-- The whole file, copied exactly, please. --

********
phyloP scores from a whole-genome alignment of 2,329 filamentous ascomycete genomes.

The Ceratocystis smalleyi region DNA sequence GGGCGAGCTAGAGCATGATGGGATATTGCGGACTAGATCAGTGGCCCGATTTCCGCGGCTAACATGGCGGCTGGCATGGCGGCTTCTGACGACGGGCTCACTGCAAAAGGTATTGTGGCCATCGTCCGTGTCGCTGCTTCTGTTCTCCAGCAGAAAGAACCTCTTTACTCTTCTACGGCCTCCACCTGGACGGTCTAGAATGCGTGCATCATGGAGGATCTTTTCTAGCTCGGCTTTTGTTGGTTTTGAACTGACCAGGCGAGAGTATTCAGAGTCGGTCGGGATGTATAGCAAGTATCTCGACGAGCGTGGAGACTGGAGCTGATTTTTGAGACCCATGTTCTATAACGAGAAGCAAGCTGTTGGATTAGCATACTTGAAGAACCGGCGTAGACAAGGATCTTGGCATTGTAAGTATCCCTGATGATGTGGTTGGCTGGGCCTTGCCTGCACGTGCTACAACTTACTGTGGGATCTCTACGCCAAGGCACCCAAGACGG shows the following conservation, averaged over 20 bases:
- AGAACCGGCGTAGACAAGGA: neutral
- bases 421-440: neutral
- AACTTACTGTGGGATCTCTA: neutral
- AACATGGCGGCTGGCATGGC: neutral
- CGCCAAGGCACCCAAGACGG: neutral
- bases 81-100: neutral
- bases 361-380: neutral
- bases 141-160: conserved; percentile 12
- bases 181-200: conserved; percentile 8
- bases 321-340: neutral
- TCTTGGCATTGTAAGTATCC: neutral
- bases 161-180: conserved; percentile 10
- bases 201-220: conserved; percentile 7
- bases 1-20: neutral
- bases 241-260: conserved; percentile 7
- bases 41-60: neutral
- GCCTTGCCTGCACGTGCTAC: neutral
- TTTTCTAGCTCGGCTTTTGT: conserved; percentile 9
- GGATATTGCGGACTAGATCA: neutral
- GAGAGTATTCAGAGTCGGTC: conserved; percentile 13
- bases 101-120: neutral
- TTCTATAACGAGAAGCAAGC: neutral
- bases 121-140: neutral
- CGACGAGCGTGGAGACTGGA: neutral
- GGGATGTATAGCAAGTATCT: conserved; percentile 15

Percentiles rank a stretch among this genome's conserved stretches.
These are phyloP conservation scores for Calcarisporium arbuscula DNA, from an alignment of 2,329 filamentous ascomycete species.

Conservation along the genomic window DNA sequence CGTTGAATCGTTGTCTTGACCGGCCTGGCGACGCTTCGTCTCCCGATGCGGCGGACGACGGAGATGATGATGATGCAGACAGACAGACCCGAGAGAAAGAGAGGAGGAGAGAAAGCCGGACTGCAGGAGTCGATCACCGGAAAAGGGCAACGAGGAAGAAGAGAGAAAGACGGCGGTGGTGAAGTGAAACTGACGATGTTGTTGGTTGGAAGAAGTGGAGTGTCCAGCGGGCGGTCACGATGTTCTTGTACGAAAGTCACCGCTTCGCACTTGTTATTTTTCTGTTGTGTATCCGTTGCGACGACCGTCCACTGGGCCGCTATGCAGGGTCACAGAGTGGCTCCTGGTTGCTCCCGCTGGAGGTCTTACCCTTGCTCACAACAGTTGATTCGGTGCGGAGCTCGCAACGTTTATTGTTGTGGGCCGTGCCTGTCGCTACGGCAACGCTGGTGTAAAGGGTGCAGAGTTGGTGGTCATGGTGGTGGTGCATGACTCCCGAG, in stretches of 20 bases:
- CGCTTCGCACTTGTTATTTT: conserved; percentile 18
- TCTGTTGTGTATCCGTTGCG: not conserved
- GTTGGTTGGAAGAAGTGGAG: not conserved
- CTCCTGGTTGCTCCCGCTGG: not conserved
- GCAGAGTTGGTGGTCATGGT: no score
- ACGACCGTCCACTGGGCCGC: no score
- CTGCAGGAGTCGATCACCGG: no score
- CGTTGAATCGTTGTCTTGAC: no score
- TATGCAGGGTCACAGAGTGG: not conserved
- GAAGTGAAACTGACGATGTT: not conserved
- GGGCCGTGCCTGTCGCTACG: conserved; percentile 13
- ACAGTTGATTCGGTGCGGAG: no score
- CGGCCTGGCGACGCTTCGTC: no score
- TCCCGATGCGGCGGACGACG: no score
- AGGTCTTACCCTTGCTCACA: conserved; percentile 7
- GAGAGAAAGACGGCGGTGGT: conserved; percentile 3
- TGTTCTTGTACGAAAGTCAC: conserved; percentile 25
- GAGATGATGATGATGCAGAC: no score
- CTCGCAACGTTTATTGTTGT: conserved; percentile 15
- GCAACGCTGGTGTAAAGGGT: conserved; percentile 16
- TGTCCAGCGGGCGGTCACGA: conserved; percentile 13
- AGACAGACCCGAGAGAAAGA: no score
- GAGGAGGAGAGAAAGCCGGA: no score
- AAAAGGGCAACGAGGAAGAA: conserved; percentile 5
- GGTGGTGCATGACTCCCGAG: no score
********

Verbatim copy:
phyloP scores from a whole-genome alignment of 2,329 filamentous ascomycete genomes.

The Ceratocystis smalleyi region DNA sequence GGGCGAGCTAGAGCATGATGGGATATTGCGGACTAGATCAGTGGCCCGATTTCCGCGGCTAACATGGCGGCTGGCATGGCGGCTTCTGACGACGGGCTCACTGCAAAAGGTATTGTGGCCATCGTCCGTGTCGCTGCTTCTGTTCTCCAGCAGAAAGAACCTCTTTACTCTTCTACGGCCTCCACCTGGACGGTCTAGAATGCGTGCATCATGGAGGATCTTTTCTAGCTCGGCTTTTGTTGGTTTTGAACTGACCAGGCGAGAGTATTCAGAGTCGGTCGGGATGTATAGCAAGTATCTCGACGAGCGTGGAGACTGGAGCTGATTTTTGAGACCCATGTTCTATAACGAGAAGCAAGCTGTTGGATTAGCATACTTGAAGAACCGGCGTAGACAAGGATCTTGGCATTGTAAGTATCCCTGATGATGTGGTTGGCTGGGCCTTGCCTGCACGTGCTACAACTTACTGTGGGATCTCTACGCCAAGGCACCCAAGACGG shows the following conservation, averaged over 20 bases:
- AGAACCGGCGTAGACAAGGA: neutral
- bases 421-440: neutral
- AACTTACTGTGGGATCTCTA: neutral
- AACATGGCGGCTGGCATGGC: neutral
- CGCCAAGGCACCCAAGACGG: neutral
- bases 81-100: neutral
- bases 361-380: neutral
- bases 141-160: conserved; percentile 12
- bases 181-200: conserved; percentile 8
- bases 321-340: neutral
- TCTTGGCATTGTAAGTATCC: neutral
- bases 161-180: conserved; percentile 10
- bases 201-220: conserved; percentile 7
- bases 1-20: neutral
- bases 241-260: conserved; percentile 7
- bases 41-60: neutral
- GCCTTGCCTGCACGTGCTAC: neutral
- TTTTCTAGCTCGGCTTTTGT: conserved; percentile 9
- GGATATTGCGGACTAGATCA: neutral
- GAGAGTATTCAGAGTCGGTC: conserved; percentile 13
- bases 101-120: neutral
- TTCTATAACGAGAAGCAAGC: neutral
- bases 121-140: neutral
- CGACGAGCGTGGAGACTGGA: neutral
- GGGATGTATAGCAAGTATCT: conserved; percentile 15

Percentiles rank a stretch among this genome's conserved stretches.
These are phyloP conservation scores for Calcarisporium arbuscula DNA, from an alignment of 2,329 filamentous ascomycete species.

Conservation along the genomic window DNA sequence CGTTGAATCGTTGTCTTGACCGGCCTGGCGACGCTTCGTCTCCCGATGCGGCGGACGACGGAGATGATGATGATGCAGACAGACAGACCCGAGAGAAAGAGAGGAGGAGAGAAAGCCGGACTGCAGGAGTCGATCACCGGAAAAGGGCAACGAGGAAGAAGAGAGAAAGACGGCGGTGGTGAAGTGAAACTGACGATGTTGTTGGTTGGAAGAAGTGGAGTGTCCAGCGGGCGGTCACGATGTTCTTGTACGAAAGTCACCGCTTCGCACTTGTTATTTTTCTGTTGTGTATCCGTTGCGACGACCGTCCACTGGGCCGCTATGCAGGGTCACAGAGTGGCTCCTGGTTGCTCCCGCTGGAGGTCTTACCCTTGCTCACAACAGTTGATTCGGTGCGGAGCTCGCAACGTTTATTGTTGTGGGCCGTGCCTGTCGCTACGGCAACGCTGGTGTAAAGGGTGCAGAGTTGGTGGTCATGGTGGTGGTGCATGACTCCCGAG, in stretches of 20 bases:
- CGCTTCGCACTTGTTATTTT: conserved; percentile 18
- TCTGTTGTGTATCCGTTGCG: not conserved
- GTTGGTTGGAAGAAGTGGAG: not conserved
- CTCCTGGTTGCTCCCGCTGG: not conserved
- GCAGAGTTGGTGGTCATGGT: no score
- ACGACCGTCCACTGGGCCGC: no score
- CTGCAGGAGTCGATCACCGG: no score
- CGTTGAATCGTTGTCTTGAC: no score
- TATGCAGGGTCACAGAGTGG: not conserved
- GAAGTGAAACTGACGATGTT: not conserved
- GGGCCGTGCCTGTCGCTACG: conserved; percentile 13
- ACAGTTGATTCGGTGCGGAG: no score
- CGGCCTGGCGACGCTTCGTC: no score
- TCCCGATGCGGCGGACGACG: no score
- AGGTCTTACCCTTGCTCACA: conserved; percentile 7
- GAGAGAAAGACGGCGGTGGT: conserved; percentile 3
- TGTTCTTGTACGAAAGTCAC: conserved; percentile 25
- GAGATGATGATGATGCAGAC: no score
- CTCGCAACGTTTATTGTTGT: conserved; percentile 15
- GCAACGCTGGTGTAAAGGGT: conserved; percentile 16
- TGTCCAGCGGGCGGTCACGA: conserved; percentile 13
- AGACAGACCCGAGAGAAAGA: no score
- GAGGAGGAGAGAAAGCCGGA: no score
- AAAAGGGCAACGAGGAAGAA: conserved; percentile 5
- GGTGGTGCATGACTCCCGAG: no score